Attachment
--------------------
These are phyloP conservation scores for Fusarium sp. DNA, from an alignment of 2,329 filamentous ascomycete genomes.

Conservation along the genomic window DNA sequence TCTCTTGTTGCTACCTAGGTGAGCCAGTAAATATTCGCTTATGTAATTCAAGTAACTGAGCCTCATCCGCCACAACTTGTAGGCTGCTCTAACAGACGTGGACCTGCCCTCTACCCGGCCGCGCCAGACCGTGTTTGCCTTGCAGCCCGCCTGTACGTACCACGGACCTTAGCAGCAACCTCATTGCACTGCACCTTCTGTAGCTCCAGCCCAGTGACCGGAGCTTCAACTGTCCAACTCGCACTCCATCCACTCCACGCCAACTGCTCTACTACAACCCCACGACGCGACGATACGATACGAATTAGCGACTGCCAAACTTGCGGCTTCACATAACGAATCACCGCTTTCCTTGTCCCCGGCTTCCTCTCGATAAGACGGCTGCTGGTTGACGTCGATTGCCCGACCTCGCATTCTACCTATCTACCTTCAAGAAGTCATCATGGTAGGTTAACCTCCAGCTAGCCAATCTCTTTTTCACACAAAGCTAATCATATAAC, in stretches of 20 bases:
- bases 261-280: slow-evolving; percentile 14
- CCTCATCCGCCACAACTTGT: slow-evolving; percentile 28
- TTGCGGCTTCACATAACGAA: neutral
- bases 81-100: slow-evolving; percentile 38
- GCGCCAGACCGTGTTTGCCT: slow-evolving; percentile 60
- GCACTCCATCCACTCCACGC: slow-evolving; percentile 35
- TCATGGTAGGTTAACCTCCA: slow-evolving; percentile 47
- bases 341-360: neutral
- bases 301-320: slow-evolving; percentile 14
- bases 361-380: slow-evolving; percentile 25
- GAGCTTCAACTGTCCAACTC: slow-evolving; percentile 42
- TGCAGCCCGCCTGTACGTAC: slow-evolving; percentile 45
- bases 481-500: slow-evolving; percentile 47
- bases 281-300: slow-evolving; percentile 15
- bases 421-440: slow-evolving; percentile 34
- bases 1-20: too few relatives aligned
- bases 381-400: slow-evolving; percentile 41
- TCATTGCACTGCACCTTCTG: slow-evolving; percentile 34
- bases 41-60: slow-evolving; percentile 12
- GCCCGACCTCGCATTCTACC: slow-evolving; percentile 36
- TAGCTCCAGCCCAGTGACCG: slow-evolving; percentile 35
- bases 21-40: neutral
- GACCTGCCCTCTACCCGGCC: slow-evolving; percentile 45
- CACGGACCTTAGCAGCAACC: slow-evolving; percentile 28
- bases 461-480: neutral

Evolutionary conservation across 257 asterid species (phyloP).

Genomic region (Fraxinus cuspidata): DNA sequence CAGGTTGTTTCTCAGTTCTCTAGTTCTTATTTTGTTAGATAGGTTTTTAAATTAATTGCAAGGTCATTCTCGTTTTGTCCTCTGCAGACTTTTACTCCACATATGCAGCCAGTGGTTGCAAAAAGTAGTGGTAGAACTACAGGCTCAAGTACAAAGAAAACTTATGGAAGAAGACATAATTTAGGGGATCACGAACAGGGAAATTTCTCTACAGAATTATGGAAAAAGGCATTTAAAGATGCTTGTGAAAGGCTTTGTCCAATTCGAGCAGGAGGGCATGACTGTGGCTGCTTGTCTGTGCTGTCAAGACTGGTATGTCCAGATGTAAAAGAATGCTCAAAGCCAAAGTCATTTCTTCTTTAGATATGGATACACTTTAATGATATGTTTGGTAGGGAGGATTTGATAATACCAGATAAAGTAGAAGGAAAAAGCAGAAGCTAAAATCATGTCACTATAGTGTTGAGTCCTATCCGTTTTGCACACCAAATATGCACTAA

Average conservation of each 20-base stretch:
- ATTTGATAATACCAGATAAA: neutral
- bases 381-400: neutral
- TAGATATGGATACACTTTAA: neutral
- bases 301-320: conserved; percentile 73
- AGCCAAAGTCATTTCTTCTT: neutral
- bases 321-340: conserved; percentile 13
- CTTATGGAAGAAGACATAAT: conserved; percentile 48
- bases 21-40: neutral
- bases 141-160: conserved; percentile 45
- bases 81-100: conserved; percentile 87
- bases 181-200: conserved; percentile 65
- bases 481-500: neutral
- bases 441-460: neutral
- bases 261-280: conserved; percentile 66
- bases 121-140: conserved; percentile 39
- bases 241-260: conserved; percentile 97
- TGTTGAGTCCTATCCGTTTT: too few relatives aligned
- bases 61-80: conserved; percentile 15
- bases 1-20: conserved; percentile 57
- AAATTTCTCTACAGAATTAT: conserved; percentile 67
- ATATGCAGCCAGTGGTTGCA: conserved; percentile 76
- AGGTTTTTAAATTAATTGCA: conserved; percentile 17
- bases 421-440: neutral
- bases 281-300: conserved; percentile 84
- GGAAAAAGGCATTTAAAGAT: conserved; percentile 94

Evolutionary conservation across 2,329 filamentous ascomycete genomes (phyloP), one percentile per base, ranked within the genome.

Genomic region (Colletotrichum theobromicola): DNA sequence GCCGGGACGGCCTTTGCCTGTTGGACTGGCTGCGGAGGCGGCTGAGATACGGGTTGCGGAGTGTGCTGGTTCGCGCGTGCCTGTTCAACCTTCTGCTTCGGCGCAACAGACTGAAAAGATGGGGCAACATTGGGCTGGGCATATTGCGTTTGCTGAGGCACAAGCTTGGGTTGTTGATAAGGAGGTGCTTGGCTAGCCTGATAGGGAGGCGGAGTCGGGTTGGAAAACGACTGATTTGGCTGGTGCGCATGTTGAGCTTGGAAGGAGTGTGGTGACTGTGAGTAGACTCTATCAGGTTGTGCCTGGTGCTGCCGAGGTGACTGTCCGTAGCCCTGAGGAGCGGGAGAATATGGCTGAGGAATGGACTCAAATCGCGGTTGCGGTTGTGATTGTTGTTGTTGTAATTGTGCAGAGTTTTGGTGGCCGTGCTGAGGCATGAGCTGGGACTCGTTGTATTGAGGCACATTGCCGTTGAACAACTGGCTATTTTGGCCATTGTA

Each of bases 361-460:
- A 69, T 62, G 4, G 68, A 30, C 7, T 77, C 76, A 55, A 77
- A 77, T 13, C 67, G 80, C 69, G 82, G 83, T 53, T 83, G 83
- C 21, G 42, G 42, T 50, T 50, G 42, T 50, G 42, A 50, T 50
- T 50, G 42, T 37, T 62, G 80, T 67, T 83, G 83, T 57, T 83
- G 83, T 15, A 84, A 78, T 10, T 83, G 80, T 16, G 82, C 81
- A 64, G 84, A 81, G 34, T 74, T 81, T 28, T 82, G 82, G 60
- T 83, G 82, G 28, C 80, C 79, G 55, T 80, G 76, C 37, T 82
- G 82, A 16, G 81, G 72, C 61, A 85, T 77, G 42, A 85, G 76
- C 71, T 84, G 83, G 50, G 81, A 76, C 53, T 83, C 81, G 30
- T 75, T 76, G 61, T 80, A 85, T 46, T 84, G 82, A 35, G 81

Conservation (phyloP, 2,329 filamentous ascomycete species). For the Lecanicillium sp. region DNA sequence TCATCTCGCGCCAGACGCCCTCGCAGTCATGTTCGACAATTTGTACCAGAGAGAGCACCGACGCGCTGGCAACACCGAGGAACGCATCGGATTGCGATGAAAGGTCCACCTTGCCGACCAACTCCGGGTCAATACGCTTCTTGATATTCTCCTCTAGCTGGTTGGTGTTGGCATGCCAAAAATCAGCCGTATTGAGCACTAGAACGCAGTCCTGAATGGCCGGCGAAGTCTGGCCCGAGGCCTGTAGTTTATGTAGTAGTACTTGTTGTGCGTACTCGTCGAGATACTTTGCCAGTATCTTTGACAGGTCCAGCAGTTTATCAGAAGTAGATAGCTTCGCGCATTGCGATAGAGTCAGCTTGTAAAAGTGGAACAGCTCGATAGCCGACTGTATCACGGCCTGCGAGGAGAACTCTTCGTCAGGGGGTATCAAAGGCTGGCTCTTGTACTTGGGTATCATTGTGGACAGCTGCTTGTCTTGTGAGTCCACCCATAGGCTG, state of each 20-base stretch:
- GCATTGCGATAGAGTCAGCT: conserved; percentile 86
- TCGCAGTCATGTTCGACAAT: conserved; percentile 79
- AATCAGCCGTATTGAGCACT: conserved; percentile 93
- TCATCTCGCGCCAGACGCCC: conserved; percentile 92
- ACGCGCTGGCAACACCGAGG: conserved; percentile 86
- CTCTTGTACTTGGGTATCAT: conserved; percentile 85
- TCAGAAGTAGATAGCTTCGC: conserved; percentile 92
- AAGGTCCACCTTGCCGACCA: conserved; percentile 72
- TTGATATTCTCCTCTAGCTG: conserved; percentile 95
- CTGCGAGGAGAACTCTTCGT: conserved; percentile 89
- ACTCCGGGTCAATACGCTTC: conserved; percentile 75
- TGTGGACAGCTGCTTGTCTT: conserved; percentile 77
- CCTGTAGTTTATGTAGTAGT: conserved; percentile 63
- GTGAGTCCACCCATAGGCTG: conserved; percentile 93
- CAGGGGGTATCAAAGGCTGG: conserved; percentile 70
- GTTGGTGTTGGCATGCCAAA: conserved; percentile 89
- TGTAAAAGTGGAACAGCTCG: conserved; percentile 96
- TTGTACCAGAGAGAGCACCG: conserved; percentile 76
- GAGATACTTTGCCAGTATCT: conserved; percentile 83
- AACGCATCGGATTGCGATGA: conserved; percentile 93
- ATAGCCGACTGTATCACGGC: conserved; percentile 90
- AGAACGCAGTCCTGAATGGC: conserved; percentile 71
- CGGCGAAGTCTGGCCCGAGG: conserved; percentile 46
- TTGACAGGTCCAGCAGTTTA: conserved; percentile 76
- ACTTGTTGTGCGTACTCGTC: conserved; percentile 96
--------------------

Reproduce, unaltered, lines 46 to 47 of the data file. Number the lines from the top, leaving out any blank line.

- bases 241-260: conserved; percentile 97
- TGTTGAGTCCTATCCGTTTT: too few relatives aligned